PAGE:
The clock timer counted to zero, which is when the pandemonium started. For once, I got clipped in immediately, and got off to a half decent start. My heart rate was through the roof, but I pretended it wasn’t under duress and kept following the wheels ahead of me. The race was on to reach the logjam first. I was about 20 spots out of first.
Log Jammin’ Version 2014
I *thought* I’d make it unscathed, and not have to unclip, walk, crawl or othewise kill myself ascending the logjam chute. Repeat 2013. In this situation, one must exit the bike as gracefully as possible, and likely jack the heart rate by running the logjam chute. Not running the logjam chute meant slowing down those behind me. Attempting a CX style remount could result in disembowelment, as I never practice this remounting bollocks. Wait until you see the race video.
Before I was onto the biggest, fiercest, steepest and worst climb of the day, the field was already stretched out and blown to shreds.
It didn’t really matter if you had a wheel to hide behind, because there is no hiding from this climb. This climb, which I believe is referred to as Old NC 105, is close to 14 miles of sustained climbing, on gravel. There is a mile and a half descent section in there somewhere, but that only primes you for the worst that is to come. The climb generally averages around 10% – 12% (correct me if I’m wrong), with steeper pitches towards the top at 22% – 23%. Absolutely brutal. Gear selection is important. Not having low enough gears on this course is a recipe for walking. A lot.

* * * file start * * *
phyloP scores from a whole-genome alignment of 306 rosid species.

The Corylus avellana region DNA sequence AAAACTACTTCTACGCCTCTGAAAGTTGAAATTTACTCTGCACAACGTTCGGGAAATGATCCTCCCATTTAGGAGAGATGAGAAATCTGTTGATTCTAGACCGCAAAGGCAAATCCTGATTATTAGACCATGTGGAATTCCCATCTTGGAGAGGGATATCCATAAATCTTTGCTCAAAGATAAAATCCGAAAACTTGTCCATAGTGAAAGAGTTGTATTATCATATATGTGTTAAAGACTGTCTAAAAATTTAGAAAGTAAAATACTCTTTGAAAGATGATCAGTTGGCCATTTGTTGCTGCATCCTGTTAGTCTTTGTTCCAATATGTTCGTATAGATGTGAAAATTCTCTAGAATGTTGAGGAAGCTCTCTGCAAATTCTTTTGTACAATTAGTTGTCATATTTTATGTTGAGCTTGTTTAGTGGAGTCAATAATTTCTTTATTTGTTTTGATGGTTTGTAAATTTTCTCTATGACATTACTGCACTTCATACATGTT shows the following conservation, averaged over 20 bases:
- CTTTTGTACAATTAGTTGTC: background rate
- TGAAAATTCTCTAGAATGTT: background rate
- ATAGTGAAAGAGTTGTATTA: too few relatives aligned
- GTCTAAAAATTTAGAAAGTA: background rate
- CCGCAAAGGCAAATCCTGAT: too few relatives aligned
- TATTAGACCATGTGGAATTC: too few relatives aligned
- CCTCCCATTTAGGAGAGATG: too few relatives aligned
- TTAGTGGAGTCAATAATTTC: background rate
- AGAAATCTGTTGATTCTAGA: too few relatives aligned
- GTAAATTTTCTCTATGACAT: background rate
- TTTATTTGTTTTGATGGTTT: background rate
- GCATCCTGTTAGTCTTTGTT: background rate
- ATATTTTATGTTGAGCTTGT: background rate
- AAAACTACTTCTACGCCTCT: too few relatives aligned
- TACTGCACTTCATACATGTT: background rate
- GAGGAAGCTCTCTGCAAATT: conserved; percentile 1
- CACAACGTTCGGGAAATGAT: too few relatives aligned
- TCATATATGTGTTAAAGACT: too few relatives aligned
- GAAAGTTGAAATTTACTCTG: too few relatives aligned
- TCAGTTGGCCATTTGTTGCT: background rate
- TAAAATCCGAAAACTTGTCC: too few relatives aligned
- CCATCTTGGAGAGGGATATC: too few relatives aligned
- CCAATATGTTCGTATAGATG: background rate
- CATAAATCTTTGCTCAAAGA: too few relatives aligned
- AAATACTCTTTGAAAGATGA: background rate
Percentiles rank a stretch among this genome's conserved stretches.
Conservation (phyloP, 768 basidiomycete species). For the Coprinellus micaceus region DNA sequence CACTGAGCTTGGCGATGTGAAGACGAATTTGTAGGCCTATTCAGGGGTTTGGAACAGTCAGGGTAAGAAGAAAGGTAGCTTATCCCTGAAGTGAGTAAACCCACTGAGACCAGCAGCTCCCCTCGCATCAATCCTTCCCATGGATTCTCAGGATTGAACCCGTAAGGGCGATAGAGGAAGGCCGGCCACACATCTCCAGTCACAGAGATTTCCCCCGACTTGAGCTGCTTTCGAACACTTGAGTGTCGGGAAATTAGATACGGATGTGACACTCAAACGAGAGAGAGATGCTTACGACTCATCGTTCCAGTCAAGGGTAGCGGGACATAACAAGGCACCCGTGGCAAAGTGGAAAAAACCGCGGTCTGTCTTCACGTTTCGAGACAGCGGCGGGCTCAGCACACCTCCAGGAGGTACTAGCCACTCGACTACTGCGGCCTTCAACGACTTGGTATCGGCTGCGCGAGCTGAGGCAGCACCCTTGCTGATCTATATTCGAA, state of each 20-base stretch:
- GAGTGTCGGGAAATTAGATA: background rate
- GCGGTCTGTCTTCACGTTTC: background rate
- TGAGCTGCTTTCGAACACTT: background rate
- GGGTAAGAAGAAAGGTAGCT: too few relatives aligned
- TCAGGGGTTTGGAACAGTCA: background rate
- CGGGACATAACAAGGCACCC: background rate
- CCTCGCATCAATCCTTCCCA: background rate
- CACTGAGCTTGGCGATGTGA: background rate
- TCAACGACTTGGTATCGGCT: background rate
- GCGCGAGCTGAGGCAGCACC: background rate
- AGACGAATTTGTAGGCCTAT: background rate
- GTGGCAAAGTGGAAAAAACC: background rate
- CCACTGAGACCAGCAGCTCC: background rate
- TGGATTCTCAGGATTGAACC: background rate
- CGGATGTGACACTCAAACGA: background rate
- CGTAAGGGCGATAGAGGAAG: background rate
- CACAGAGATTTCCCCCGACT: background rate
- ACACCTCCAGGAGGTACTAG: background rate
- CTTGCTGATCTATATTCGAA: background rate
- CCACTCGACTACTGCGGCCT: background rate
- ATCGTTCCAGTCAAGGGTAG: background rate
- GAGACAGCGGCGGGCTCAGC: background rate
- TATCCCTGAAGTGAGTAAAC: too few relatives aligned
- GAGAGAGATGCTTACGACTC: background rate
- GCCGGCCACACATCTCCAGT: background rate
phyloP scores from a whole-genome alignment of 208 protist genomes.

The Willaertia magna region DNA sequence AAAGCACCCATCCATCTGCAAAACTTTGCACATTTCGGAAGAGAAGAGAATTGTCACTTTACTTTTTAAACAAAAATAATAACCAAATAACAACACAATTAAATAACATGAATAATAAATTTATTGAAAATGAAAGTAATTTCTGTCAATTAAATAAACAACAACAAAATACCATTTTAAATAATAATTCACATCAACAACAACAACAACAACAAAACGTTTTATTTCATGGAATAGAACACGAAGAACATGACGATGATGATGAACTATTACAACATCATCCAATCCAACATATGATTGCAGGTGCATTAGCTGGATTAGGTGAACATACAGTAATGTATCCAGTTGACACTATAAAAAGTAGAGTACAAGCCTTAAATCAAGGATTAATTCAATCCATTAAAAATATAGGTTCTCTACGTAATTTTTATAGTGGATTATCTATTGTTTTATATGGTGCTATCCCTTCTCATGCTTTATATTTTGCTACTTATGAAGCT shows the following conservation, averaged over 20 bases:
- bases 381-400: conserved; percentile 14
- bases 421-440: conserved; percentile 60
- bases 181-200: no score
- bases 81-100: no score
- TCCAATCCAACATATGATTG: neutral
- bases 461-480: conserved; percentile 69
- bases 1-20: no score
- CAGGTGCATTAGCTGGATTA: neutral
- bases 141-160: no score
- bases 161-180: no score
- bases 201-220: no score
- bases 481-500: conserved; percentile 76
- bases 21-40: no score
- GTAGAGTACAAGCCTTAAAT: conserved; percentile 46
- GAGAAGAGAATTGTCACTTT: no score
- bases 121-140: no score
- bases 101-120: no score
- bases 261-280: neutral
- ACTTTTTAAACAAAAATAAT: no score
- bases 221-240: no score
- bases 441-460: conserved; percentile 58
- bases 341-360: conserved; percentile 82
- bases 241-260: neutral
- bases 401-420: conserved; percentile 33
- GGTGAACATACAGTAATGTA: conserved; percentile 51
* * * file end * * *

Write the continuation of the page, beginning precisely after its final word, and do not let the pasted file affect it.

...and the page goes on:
Individual Time Trial
This is what Ultra CX, Monster CX, Endurance CX or whatever you want to call it, is all about. Generally the terrain destroys any peloton, and everyone is on their own, or in little packs huddled together. Whatever happens, settle into a time trial rhythm.
Unfortunately, I was in a pack of one. My pack of one was about 30 seconds behind the pack containing my teammate, K-Dogg. I could almost touch them. But, on a steep 15% – 20% gradient, almost touching them is about a 30 second time gap. Sometimes, it makes sense to walk. But, I don’t like to walk up climbs. That’s because I’m stubborn. I’d rather be riding slower than someone walking, just to show them I’m a dumbarse who is too cool to walk. Dumbarse.